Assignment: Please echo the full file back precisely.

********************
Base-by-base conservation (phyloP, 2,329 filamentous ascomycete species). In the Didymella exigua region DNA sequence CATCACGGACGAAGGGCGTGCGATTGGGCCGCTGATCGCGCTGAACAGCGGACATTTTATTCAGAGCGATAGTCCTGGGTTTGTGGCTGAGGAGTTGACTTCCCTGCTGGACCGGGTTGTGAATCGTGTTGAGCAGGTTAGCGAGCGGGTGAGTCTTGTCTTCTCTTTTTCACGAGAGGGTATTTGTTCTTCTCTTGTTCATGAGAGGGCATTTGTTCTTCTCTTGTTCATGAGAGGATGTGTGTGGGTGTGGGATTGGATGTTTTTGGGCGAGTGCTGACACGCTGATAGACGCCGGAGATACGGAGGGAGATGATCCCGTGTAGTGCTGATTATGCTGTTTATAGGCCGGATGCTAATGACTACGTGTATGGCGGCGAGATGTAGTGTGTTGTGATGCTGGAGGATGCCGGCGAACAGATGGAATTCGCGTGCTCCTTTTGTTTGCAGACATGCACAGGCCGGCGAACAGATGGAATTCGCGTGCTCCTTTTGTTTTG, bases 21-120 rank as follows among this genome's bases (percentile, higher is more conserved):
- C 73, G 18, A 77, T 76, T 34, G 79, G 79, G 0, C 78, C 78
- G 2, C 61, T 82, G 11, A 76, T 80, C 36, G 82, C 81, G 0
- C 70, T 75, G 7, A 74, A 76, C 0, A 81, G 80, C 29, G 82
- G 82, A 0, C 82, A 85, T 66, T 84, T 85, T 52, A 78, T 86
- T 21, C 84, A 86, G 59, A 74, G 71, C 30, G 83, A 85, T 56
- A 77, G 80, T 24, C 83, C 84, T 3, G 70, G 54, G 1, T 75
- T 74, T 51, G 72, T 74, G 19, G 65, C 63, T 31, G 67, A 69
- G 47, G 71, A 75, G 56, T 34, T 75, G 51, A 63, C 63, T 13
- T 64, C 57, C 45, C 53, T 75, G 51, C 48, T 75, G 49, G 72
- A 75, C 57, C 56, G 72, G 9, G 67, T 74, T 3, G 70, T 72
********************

Base-by-base conservation (phyloP, 2,329 filamentous ascomycete species). In the Didymella exigua region DNA sequence CATCACGGACGAAGGGCGTGCGATTGGGCCGCTGATCGCGCTGAACAGCGGACATTTTATTCAGAGCGATAGTCCTGGGTTTGTGGCTGAGGAGTTGACTTCCCTGCTGGACCGGGTTGTGAATCGTGTTGAGCAGGTTAGCGAGCGGGTGAGTCTTGTCTTCTCTTTTTCACGAGAGGGTATTTGTTCTTCTCTTGTTCATGAGAGGGCATTTGTTCTTCTCTTGTTCATGAGAGGATGTGTGTGGGTGTGGGATTGGATGTTTTTGGGCGAGTGCTGACACGCTGATAGACGCCGGAGATACGGAGGGAGATGATCCCGTGTAGTGCTGATTATGCTGTTTATAGGCCGGATGCTAATGACTACGTGTATGGCGGCGAGATGTAGTGTGTTGTGATGCTGGAGGATGCCGGCGAACAGATGGAATTCGCGTGCTCCTTTTGTTTGCAGACATGCACAGGCCGGCGAACAGATGGAATTCGCGTGCTCCTTTTGTTTTG, bases 21-120 rank as follows among this genome's bases (percentile, higher is more conserved):
- C 73, G 18, A 77, T 76, T 34, G 79, G 79, G 0, C 78, C 78
- G 2, C 61, T 82, G 11, A 76, T 80, C 36, G 82, C 81, G 0
- C 70, T 75, G 7, A 74, A 76, C 0, A 81, G 80, C 29, G 82
- G 82, A 0, C 82, A 85, T 66, T 84, T 85, T 52, A 78, T 86
- T 21, C 84, A 86, G 59, A 74, G 71, C 30, G 83, A 85, T 56
- A 77, G 80, T 24, C 83, C 84, T 3, G 70, G 54, G 1, T 75
- T 74, T 51, G 72, T 74, G 19, G 65, C 63, T 31, G 67, A 69
- G 47, G 71, A 75, G 56, T 34, T 75, G 51, A 63, C 63, T 13
- T 64, C 57, C 45, C 53, T 75, G 51, C 48, T 75, G 49, G 72
- A 75, C 57, C 56, G 72, G 9, G 67, T 74, T 3, G 70, T 72